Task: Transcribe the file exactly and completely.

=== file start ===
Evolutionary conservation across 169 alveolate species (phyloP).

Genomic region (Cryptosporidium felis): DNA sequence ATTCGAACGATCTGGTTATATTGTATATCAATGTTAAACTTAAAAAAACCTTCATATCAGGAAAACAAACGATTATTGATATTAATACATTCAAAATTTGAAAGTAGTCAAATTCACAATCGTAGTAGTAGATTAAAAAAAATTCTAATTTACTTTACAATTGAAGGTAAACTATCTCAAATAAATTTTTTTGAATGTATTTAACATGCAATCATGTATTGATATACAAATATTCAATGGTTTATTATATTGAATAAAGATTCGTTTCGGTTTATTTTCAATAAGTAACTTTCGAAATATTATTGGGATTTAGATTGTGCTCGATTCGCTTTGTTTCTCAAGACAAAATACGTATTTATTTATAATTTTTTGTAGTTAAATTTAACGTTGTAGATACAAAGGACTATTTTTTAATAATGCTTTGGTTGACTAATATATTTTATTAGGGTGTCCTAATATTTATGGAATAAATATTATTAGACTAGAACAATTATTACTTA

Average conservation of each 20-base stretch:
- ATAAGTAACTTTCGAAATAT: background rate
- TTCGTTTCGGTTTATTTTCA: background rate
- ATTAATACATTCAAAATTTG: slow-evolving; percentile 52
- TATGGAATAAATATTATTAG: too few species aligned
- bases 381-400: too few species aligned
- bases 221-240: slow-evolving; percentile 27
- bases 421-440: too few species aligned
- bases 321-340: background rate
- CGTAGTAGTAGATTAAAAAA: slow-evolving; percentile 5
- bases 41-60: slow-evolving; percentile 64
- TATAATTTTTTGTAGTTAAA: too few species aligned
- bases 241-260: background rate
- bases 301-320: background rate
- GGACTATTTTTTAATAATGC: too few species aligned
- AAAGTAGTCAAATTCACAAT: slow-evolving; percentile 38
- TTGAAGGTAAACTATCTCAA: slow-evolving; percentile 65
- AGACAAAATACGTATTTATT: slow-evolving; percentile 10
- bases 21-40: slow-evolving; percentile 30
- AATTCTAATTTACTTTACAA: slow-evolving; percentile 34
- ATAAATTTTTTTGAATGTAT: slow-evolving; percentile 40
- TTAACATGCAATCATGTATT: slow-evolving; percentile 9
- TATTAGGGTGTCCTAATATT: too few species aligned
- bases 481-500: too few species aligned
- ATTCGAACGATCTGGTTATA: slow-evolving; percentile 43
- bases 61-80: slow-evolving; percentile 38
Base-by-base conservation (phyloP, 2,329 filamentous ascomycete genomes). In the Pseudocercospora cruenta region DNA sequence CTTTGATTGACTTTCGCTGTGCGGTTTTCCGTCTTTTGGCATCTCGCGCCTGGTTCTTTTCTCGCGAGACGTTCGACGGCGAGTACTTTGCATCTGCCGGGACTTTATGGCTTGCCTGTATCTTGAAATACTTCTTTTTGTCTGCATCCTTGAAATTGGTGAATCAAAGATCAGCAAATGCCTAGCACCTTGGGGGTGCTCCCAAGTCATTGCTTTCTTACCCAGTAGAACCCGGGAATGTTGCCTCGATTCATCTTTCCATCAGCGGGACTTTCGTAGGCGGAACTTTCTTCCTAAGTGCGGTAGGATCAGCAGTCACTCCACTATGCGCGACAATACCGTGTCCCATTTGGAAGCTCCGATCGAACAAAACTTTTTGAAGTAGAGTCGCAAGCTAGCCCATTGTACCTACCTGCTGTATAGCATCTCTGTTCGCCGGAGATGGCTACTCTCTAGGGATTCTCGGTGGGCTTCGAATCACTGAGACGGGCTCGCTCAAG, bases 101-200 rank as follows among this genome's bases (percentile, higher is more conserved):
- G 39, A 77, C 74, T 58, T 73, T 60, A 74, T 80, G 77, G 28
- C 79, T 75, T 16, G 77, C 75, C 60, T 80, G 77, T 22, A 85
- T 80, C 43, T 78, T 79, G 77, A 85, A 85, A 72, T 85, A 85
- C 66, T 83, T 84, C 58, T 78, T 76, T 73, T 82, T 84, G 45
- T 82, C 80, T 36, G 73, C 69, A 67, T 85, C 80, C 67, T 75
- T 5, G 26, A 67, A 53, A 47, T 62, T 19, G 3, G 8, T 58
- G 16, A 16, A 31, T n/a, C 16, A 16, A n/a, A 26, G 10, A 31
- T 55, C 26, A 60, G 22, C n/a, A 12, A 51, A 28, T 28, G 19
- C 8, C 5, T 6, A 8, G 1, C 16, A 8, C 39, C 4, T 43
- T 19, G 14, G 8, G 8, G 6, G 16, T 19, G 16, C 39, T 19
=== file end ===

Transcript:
Evolutionary conservation across 169 alveolate species (phyloP).

Genomic region (Cryptosporidium felis): DNA sequence ATTCGAACGATCTGGTTATATTGTATATCAATGTTAAACTTAAAAAAACCTTCATATCAGGAAAACAAACGATTATTGATATTAATACATTCAAAATTTGAAAGTAGTCAAATTCACAATCGTAGTAGTAGATTAAAAAAAATTCTAATTTACTTTACAATTGAAGGTAAACTATCTCAAATAAATTTTTTTGAATGTATTTAACATGCAATCATGTATTGATATACAAATATTCAATGGTTTATTATATTGAATAAAGATTCGTTTCGGTTTATTTTCAATAAGTAACTTTCGAAATATTATTGGGATTTAGATTGTGCTCGATTCGCTTTGTTTCTCAAGACAAAATACGTATTTATTTATAATTTTTTGTAGTTAAATTTAACGTTGTAGATACAAAGGACTATTTTTTAATAATGCTTTGGTTGACTAATATATTTTATTAGGGTGTCCTAATATTTATGGAATAAATATTATTAGACTAGAACAATTATTACTTA

Average conservation of each 20-base stretch:
- ATAAGTAACTTTCGAAATAT: background rate
- TTCGTTTCGGTTTATTTTCA: background rate
- ATTAATACATTCAAAATTTG: slow-evolving; percentile 52
- TATGGAATAAATATTATTAG: too few species aligned
- bases 381-400: too few species aligned
- bases 221-240: slow-evolving; percentile 27
- bases 421-440: too few species aligned
- bases 321-340: background rate
- CGTAGTAGTAGATTAAAAAA: slow-evolving; percentile 5
- bases 41-60: slow-evolving; percentile 64
- TATAATTTTTTGTAGTTAAA: too few species aligned
- bases 241-260: background rate
- bases 301-320: background rate
- GGACTATTTTTTAATAATGC: too few species aligned
- AAAGTAGTCAAATTCACAAT: slow-evolving; percentile 38
- TTGAAGGTAAACTATCTCAA: slow-evolving; percentile 65
- AGACAAAATACGTATTTATT: slow-evolving; percentile 10
- bases 21-40: slow-evolving; percentile 30
- AATTCTAATTTACTTTACAA: slow-evolving; percentile 34
- ATAAATTTTTTTGAATGTAT: slow-evolving; percentile 40
- TTAACATGCAATCATGTATT: slow-evolving; percentile 9
- TATTAGGGTGTCCTAATATT: too few species aligned
- bases 481-500: too few species aligned
- ATTCGAACGATCTGGTTATA: slow-evolving; percentile 43
- bases 61-80: slow-evolving; percentile 38
Base-by-base conservation (phyloP, 2,329 filamentous ascomycete genomes). In the Pseudocercospora cruenta region DNA sequence CTTTGATTGACTTTCGCTGTGCGGTTTTCCGTCTTTTGGCATCTCGCGCCTGGTTCTTTTCTCGCGAGACGTTCGACGGCGAGTACTTTGCATCTGCCGGGACTTTATGGCTTGCCTGTATCTTGAAATACTTCTTTTTGTCTGCATCCTTGAAATTGGTGAATCAAAGATCAGCAAATGCCTAGCACCTTGGGGGTGCTCCCAAGTCATTGCTTTCTTACCCAGTAGAACCCGGGAATGTTGCCTCGATTCATCTTTCCATCAGCGGGACTTTCGTAGGCGGAACTTTCTTCCTAAGTGCGGTAGGATCAGCAGTCACTCCACTATGCGCGACAATACCGTGTCCCATTTGGAAGCTCCGATCGAACAAAACTTTTTGAAGTAGAGTCGCAAGCTAGCCCATTGTACCTACCTGCTGTATAGCATCTCTGTTCGCCGGAGATGGCTACTCTCTAGGGATTCTCGGTGGGCTTCGAATCACTGAGACGGGCTCGCTCAAG, bases 101-200 rank as follows among this genome's bases (percentile, higher is more conserved):
- G 39, A 77, C 74, T 58, T 73, T 60, A 74, T 80, G 77, G 28
- C 79, T 75, T 16, G 77, C 75, C 60, T 80, G 77, T 22, A 85
- T 80, C 43, T 78, T 79, G 77, A 85, A 85, A 72, T 85, A 85
- C 66, T 83, T 84, C 58, T 78, T 76, T 73, T 82, T 84, G 45
- T 82, C 80, T 36, G 73, C 69, A 67, T 85, C 80, C 67, T 75
- T 5, G 26, A 67, A 53, A 47, T 62, T 19, G 3, G 8, T 58
- G 16, A 16, A 31, T n/a, C 16, A 16, A n/a, A 26, G 10, A 31
- T 55, C 26, A 60, G 22, C n/a, A 12, A 51, A 28, T 28, G 19
- C 8, C 5, T 6, A 8, G 1, C 16, A 8, C 39, C 4, T 43
- T 19, G 14, G 8, G 8, G 6, G 16, T 19, G 16, C 39, T 19